Mike Herz and Emily Barnes – Closer to Home

CloserToHomeGuest review by Diann Zimmerman

“Each one of the tunes is really special to us like all of you, so thank you from the bottom of our hearts. We hope we’ve made you as happy as the start of this journey has made us.” – Mike and Emily, Closer to Home

Listening to the debut album from Closer to Home did just that – made me happy. The songs on this album remind us to have no regrets, look at the beauty around us and, most importantly, to slow down. Life consists of distractions and forces pulling us away from our dreams. How do we remain focused on our priorities? Feeling trapped, are we pulled or pushed out of it? Regrets? How do we avoid them?

Listen to these songs and find out how Mike Herz and Emily Barnes, the singer-songwriters who are Closer to Home, answer some of life’s perplexing questions.

Cornered in behind this desk always daydreaming about what comes next
I feel the tightening in my chest somebody help me breathe
I have those papers piled high cause there ain’t no need for me to say goodbye
There’s just one way to learn to fly that is wind against your wings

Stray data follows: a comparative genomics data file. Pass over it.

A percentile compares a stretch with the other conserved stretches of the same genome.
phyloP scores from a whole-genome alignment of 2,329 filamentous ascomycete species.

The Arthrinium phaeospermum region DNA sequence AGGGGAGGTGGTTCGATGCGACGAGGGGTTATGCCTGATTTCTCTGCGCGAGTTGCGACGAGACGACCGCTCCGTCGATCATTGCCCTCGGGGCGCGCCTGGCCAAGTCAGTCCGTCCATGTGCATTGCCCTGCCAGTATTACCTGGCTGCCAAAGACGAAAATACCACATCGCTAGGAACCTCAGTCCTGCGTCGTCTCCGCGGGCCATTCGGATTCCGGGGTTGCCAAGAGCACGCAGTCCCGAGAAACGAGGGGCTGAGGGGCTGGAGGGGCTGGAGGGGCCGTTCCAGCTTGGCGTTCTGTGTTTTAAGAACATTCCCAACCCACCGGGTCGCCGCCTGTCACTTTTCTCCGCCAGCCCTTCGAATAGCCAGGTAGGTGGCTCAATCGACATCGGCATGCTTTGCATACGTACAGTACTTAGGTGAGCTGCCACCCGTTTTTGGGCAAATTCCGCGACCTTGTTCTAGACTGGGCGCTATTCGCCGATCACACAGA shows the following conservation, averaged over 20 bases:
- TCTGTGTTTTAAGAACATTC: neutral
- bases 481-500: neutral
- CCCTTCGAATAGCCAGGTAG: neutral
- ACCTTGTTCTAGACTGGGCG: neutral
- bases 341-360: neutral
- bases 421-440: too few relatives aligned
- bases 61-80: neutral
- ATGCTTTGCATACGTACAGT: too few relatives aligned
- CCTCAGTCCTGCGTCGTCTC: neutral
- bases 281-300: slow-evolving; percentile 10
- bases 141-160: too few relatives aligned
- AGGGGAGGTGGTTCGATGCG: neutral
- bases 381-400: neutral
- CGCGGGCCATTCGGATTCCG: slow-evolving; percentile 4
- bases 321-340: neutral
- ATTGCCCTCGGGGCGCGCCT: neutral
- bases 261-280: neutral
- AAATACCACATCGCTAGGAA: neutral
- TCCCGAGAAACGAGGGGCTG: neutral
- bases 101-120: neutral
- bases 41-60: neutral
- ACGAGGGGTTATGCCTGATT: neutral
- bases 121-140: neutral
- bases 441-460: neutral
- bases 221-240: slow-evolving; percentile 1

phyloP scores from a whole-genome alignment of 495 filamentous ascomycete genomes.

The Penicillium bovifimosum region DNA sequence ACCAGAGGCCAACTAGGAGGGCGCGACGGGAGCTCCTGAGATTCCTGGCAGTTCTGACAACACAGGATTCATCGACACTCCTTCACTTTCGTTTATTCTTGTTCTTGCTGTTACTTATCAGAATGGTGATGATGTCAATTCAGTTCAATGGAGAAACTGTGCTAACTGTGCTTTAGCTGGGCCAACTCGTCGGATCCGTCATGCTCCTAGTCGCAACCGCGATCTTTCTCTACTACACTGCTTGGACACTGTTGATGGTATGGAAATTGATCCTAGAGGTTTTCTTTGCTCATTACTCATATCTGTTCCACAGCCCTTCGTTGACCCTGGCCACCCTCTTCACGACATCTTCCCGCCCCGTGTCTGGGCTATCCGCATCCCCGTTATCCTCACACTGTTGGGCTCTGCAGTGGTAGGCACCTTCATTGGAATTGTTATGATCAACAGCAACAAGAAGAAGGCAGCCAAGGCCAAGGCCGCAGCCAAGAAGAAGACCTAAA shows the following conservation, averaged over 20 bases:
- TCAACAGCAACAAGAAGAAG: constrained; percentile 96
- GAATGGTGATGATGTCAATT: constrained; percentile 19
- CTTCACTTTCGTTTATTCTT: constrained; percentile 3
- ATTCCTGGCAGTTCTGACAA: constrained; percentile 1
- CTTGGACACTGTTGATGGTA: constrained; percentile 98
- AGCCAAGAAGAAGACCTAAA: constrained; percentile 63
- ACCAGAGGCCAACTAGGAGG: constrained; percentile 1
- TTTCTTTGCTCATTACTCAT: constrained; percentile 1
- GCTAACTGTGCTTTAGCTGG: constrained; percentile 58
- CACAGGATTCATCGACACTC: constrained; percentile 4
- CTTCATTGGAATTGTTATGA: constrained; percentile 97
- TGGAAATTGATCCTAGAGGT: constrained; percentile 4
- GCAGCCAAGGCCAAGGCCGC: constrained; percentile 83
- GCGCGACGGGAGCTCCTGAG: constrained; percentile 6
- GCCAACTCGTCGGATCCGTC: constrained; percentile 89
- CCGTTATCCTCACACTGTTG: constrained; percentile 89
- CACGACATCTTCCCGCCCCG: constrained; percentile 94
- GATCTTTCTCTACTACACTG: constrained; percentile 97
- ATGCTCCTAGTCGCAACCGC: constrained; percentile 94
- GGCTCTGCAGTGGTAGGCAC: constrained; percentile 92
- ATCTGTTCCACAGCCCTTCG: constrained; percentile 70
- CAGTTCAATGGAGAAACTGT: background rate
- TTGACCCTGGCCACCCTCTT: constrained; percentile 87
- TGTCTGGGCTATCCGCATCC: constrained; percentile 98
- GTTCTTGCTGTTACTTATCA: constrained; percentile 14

They say nothing cuts you deeper than
The things you have not done
So if you need me just took towards the sun

Let go of all your insecurities
Hold tightly to someone that you love
It’s too short
To not be who you want to be

You can’t fit a square peg into a round hole
I think it’s time that you let go of all this false control
And let it be
All good things are wild and free

You’re constantly busy always hurry up
You’ve gotta make it on time or your world will erupt
So you fly down the highway lead foot on the gas
Ignoring the beauty you so often pass

I first heard “Color Me” while on a flight. My usual travel scenario – laptop open, the world tuned out, focused on work. In the big scheme of things, that scenario doesn’t really matter. I was ignoring the beauty I so often pass. I closed my laptop, packed it away, opened the window shade, and gazed down at an amazing view of snowcapped mountains. Thank you, Mike and Emily.

Through an email interview today, Mike, yet again, proved that he’s the real deal. He’s not chasing a dream, he’s living it – writing songs, being a devoted dad, shaping the future of kids, and he’s not ignoring the beauty around him. He sees it clearly.